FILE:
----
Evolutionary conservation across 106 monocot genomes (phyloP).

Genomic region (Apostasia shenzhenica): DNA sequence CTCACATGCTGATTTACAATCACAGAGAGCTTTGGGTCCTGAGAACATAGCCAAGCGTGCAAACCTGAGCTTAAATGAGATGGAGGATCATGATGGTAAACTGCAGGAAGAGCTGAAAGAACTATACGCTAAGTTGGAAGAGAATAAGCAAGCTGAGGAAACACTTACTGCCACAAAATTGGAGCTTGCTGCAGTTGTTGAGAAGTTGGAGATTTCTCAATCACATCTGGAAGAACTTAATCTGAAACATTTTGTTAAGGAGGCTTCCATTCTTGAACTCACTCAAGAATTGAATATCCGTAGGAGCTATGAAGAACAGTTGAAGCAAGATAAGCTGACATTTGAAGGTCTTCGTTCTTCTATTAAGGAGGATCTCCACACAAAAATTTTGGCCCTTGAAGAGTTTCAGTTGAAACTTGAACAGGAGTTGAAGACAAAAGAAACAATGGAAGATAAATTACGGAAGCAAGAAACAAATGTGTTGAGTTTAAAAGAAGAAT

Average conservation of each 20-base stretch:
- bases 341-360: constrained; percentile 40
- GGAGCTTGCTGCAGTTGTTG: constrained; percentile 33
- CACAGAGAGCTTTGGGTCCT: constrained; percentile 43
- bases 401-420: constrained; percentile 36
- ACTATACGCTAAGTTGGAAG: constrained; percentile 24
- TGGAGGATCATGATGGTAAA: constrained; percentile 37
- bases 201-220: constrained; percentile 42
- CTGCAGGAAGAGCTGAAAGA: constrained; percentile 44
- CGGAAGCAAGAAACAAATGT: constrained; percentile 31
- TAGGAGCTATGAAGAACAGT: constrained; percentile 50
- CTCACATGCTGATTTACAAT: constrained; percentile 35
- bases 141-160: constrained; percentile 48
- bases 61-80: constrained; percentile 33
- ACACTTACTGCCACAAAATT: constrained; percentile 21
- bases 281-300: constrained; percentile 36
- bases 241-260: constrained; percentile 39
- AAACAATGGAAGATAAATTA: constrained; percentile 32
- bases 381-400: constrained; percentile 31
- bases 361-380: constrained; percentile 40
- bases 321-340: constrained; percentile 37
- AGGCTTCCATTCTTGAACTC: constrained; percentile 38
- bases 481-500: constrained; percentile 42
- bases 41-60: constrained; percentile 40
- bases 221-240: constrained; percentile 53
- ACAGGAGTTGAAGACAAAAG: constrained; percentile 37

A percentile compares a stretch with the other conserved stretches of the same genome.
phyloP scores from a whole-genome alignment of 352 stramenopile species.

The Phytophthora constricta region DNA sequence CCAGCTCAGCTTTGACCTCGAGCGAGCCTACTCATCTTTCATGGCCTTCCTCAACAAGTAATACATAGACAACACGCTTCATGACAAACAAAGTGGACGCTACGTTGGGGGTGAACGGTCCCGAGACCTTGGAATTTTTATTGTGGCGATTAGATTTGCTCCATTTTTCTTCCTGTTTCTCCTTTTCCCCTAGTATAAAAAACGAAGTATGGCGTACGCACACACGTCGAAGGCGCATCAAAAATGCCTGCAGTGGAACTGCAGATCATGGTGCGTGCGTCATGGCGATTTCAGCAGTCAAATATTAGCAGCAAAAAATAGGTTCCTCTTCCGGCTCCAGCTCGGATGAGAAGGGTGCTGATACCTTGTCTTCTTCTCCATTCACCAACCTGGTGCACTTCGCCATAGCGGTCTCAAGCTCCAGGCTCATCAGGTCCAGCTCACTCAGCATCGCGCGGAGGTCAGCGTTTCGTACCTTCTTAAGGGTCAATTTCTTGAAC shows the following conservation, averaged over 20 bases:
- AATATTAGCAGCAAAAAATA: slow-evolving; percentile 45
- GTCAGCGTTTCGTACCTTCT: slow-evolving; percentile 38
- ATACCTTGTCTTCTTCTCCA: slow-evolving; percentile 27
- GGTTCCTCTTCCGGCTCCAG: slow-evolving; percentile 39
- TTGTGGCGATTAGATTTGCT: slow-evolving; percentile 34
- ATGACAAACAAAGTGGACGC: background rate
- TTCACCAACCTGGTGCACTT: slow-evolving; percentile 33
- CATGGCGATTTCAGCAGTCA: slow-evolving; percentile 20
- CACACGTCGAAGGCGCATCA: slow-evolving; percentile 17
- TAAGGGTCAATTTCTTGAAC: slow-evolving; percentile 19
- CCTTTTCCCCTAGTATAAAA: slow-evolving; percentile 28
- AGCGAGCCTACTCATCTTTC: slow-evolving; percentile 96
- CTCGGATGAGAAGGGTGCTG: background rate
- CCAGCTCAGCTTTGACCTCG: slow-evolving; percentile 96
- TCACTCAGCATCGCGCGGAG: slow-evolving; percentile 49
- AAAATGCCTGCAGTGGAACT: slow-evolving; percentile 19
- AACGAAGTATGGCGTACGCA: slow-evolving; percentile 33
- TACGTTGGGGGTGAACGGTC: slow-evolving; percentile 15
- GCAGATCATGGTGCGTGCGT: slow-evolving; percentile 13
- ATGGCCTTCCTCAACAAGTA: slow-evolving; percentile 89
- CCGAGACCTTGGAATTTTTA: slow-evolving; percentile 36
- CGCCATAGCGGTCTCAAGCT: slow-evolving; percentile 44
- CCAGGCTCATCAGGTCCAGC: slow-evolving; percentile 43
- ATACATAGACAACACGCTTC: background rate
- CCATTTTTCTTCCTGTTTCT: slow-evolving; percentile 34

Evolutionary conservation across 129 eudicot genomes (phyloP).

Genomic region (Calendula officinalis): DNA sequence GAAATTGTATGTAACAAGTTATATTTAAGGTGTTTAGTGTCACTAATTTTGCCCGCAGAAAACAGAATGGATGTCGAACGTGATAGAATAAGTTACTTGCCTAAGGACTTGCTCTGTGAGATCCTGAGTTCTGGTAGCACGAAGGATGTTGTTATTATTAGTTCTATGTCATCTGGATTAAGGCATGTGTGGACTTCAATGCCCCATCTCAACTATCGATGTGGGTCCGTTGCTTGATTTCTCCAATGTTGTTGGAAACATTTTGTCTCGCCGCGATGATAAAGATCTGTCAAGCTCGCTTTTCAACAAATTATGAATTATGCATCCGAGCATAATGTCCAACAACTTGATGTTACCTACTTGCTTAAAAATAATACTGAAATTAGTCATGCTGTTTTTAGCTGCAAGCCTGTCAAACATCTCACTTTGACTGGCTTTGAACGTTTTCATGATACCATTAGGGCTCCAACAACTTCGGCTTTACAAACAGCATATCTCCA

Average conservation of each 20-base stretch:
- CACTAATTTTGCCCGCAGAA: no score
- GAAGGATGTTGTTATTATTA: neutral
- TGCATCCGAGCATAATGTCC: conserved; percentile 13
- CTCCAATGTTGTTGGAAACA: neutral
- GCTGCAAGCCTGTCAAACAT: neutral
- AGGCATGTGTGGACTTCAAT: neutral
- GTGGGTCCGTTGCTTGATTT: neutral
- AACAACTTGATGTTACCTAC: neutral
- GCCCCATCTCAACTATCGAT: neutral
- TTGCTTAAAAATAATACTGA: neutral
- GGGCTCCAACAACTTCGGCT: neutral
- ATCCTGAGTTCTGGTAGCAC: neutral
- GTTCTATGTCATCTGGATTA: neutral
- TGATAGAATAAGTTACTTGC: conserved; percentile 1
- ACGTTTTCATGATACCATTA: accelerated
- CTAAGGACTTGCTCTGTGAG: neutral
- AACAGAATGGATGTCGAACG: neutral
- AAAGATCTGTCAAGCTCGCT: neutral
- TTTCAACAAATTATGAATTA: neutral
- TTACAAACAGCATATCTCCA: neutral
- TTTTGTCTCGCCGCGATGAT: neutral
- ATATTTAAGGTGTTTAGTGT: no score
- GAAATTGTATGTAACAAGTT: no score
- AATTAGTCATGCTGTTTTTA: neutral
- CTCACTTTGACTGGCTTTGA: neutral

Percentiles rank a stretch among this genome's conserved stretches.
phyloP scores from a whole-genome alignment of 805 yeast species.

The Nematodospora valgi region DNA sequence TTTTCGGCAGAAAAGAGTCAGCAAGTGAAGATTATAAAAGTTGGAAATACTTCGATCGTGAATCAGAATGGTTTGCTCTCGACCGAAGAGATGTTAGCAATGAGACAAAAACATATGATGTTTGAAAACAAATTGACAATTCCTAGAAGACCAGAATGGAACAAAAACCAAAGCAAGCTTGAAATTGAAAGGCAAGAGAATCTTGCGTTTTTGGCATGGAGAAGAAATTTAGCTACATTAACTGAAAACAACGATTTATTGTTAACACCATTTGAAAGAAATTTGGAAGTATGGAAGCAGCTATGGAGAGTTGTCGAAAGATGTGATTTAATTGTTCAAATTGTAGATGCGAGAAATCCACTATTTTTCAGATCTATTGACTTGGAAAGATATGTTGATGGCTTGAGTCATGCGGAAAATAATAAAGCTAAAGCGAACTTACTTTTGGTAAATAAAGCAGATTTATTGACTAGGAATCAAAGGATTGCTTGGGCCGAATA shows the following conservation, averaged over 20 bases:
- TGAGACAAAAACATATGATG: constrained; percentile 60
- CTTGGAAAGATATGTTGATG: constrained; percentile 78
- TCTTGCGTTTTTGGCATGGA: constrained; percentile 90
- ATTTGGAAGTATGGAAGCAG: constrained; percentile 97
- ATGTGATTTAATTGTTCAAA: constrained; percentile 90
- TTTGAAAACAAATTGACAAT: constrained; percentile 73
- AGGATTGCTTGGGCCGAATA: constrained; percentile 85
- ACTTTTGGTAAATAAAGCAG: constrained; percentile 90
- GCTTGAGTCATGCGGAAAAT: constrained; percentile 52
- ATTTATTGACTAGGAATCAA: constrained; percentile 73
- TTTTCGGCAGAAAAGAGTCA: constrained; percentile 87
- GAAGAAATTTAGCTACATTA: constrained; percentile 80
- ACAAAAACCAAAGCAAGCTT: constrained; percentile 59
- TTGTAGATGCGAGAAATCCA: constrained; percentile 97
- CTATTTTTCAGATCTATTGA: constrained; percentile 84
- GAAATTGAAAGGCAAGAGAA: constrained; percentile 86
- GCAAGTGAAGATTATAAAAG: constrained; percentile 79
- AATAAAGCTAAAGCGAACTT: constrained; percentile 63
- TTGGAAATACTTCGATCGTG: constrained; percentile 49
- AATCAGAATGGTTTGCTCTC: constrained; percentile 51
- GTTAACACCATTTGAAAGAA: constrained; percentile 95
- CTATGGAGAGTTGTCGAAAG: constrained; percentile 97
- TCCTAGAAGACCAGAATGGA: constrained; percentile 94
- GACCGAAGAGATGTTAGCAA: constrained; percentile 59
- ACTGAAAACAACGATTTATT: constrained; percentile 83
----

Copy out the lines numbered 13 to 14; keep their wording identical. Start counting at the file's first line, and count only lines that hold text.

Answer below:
- TAGGAGCTATGAAGAACAGT: constrained; percentile 50
- CTCACATGCTGATTTACAAT: constrained; percentile 35